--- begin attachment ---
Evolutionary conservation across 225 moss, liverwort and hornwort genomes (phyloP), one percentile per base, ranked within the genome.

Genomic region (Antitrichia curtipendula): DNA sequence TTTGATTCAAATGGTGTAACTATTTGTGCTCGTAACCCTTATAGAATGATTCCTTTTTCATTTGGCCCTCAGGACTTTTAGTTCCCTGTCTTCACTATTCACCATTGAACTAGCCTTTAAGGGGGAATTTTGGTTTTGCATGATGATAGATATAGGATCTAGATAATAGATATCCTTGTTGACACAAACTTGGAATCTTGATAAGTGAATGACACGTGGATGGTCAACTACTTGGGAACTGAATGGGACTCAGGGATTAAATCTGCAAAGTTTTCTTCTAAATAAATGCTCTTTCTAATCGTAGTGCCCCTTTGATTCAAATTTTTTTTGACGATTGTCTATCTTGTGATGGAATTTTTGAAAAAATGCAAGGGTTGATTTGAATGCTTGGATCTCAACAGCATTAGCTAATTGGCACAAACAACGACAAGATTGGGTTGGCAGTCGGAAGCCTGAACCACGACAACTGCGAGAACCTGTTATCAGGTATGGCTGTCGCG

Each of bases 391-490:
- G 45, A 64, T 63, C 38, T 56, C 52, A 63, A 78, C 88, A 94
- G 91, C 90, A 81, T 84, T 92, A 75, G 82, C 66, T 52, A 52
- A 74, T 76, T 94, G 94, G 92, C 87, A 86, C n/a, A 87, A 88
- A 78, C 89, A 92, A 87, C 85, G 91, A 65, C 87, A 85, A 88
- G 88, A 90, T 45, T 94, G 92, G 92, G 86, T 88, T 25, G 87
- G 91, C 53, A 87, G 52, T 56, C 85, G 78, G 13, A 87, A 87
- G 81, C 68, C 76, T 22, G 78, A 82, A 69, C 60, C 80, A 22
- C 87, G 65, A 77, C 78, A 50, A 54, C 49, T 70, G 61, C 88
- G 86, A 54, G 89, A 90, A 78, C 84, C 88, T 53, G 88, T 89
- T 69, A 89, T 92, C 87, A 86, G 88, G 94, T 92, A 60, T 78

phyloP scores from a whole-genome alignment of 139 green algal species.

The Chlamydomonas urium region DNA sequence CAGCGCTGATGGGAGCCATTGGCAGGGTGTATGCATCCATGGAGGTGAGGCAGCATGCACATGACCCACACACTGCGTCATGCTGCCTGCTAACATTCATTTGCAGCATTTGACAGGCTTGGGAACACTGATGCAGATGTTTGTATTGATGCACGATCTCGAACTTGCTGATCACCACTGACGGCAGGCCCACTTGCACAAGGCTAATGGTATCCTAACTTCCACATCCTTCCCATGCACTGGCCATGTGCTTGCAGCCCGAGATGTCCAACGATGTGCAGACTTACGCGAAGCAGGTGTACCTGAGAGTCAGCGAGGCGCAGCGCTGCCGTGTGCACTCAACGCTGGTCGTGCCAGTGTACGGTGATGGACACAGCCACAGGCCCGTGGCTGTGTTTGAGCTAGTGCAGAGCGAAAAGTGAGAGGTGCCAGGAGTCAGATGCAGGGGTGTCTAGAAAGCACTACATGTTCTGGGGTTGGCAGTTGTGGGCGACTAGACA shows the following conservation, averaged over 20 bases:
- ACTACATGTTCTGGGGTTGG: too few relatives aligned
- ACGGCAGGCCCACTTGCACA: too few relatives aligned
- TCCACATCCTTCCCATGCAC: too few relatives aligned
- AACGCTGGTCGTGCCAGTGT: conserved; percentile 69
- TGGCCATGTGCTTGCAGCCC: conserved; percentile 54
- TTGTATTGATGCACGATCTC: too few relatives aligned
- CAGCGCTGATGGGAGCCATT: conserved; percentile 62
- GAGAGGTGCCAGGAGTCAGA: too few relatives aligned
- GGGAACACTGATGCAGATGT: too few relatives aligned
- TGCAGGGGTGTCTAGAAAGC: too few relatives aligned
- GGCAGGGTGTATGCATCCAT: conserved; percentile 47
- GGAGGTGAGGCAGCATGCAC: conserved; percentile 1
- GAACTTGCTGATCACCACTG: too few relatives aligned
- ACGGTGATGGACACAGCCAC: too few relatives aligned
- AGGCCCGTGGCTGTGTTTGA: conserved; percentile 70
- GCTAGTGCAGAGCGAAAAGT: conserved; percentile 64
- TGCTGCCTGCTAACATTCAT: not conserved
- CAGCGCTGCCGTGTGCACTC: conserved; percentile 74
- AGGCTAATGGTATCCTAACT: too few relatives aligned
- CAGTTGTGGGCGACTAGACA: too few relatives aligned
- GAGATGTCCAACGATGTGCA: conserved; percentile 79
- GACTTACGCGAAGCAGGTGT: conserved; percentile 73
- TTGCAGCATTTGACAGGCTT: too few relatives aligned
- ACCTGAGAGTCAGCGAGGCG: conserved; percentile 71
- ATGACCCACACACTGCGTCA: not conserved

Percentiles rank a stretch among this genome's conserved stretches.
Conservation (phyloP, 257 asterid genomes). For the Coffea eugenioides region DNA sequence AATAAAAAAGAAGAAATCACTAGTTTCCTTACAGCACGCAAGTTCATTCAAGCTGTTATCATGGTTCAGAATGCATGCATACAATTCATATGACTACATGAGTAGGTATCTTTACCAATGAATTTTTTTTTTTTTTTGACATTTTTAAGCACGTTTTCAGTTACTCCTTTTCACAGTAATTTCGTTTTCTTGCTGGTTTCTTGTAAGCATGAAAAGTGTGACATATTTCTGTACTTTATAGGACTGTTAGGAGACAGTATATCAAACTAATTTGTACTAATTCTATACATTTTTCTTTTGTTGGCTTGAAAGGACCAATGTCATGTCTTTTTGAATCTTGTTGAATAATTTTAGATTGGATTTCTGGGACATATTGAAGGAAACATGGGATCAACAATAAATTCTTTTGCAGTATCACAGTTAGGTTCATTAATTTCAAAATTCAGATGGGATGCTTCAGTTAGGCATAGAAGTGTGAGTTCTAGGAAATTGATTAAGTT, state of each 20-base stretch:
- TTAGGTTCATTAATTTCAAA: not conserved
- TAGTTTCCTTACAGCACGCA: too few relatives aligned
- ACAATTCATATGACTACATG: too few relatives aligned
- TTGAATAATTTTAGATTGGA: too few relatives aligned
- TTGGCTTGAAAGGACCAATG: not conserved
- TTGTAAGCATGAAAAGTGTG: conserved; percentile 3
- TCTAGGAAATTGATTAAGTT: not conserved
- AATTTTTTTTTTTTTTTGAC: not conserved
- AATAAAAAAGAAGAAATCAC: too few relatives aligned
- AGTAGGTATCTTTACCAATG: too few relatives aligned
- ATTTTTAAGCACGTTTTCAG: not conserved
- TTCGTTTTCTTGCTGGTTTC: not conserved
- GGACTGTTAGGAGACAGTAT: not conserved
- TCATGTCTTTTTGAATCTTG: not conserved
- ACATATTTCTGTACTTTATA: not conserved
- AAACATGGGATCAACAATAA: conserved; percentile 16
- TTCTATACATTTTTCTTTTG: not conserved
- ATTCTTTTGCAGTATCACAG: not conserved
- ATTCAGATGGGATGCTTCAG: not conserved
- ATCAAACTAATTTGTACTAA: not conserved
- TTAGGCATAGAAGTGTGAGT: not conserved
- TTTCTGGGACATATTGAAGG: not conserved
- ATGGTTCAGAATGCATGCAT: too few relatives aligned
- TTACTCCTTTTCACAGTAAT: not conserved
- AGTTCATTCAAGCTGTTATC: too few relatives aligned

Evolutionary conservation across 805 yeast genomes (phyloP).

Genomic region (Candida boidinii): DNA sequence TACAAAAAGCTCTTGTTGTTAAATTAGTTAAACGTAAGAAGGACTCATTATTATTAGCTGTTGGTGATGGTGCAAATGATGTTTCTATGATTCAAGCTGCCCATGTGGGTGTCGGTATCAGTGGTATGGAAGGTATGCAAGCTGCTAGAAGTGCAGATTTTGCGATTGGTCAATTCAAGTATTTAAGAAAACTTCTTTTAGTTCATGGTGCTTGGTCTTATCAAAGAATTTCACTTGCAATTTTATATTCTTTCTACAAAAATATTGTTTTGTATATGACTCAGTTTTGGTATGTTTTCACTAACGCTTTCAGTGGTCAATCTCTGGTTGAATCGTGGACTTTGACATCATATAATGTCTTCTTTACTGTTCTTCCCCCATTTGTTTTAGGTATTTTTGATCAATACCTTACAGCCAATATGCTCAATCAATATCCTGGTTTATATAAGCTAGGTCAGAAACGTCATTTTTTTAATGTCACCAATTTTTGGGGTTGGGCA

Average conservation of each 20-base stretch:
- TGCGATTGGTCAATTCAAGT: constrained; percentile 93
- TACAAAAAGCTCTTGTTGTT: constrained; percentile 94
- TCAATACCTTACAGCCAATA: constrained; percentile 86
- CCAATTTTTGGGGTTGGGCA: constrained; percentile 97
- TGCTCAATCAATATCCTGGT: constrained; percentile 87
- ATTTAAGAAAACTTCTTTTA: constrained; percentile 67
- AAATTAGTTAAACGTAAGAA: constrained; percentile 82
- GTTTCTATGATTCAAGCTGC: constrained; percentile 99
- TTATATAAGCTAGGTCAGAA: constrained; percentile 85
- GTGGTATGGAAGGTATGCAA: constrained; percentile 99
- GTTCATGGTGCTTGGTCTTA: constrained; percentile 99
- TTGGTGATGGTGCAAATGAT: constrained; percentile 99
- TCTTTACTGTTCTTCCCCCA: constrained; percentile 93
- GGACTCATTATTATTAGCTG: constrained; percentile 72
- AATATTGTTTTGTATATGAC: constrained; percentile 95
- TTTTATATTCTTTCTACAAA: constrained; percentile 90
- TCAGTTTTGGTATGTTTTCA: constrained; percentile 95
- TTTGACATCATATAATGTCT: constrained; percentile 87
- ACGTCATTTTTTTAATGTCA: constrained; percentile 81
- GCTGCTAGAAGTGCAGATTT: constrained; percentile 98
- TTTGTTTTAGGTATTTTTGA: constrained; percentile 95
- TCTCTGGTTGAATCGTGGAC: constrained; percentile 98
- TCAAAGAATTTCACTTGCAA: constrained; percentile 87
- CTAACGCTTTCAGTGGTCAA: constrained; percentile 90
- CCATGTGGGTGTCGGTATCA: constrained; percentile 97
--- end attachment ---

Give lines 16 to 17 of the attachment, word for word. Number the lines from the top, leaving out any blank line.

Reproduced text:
- ACTACATGTTCTGGGGTTGG: too few relatives aligned
- ACGGCAGGCCCACTTGCACA: too few relatives aligned